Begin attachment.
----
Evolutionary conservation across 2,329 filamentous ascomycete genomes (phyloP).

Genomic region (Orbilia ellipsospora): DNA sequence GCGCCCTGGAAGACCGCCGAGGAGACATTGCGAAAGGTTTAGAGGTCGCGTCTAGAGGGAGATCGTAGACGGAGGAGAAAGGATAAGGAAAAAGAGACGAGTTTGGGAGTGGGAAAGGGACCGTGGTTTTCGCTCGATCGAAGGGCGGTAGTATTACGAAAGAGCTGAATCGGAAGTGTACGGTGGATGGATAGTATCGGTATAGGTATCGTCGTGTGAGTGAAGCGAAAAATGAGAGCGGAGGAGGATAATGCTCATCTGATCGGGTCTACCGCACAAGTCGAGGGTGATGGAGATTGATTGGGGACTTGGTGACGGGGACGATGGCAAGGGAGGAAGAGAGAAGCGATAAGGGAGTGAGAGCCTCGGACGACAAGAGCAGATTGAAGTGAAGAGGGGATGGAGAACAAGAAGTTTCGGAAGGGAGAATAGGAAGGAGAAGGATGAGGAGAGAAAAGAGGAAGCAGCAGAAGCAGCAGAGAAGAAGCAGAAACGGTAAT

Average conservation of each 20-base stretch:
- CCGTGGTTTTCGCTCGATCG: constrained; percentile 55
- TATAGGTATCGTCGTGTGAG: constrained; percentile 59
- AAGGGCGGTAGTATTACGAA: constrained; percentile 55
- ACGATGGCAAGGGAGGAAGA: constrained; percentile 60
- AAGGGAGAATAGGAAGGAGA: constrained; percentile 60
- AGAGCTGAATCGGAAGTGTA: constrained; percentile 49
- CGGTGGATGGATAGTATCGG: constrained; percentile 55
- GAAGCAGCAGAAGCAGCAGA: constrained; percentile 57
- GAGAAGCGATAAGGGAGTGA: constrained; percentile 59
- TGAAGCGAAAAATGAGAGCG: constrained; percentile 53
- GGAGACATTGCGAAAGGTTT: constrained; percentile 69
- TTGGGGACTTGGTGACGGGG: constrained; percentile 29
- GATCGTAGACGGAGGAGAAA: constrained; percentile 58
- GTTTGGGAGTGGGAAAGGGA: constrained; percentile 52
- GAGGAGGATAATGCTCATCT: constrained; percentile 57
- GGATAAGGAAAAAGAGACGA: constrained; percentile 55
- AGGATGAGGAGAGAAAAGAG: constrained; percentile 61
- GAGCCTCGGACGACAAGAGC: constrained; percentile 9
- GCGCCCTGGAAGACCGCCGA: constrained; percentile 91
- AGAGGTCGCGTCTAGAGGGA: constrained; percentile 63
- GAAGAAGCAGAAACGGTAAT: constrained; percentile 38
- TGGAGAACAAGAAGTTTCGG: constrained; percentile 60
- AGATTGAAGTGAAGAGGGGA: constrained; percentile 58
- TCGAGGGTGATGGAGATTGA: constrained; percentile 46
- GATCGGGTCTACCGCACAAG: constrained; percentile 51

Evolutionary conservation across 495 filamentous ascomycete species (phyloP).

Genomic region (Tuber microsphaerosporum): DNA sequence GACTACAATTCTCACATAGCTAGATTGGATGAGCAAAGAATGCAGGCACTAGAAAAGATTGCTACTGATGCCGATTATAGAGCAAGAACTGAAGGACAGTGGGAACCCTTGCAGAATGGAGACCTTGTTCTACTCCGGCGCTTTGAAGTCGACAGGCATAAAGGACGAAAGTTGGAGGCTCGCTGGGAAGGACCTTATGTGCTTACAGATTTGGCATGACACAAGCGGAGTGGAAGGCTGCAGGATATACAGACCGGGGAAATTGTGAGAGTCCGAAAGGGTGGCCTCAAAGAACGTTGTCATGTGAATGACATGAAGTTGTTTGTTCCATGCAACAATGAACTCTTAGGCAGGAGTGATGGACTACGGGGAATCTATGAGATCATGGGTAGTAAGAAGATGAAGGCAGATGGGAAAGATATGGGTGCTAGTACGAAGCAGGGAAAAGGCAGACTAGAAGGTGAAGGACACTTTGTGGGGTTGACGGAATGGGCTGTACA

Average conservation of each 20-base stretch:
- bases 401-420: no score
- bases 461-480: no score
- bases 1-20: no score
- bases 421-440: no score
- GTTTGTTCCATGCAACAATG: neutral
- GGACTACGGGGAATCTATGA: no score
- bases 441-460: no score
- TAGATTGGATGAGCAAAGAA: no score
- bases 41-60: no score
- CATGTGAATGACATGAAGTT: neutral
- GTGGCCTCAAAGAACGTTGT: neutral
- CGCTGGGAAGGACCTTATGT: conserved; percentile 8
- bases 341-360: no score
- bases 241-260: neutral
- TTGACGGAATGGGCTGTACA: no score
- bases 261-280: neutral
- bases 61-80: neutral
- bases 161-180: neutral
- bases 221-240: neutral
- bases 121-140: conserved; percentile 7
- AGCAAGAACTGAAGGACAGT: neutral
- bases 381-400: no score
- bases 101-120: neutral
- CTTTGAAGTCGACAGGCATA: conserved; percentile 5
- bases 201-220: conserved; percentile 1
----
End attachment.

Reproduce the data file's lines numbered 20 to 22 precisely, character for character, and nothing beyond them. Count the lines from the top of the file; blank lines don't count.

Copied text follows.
- AGGATGAGGAGAGAAAAGAG: constrained; percentile 61
- GAGCCTCGGACGACAAGAGC: constrained; percentile 9
- GCGCCCTGGAAGACCGCCGA: constrained; percentile 91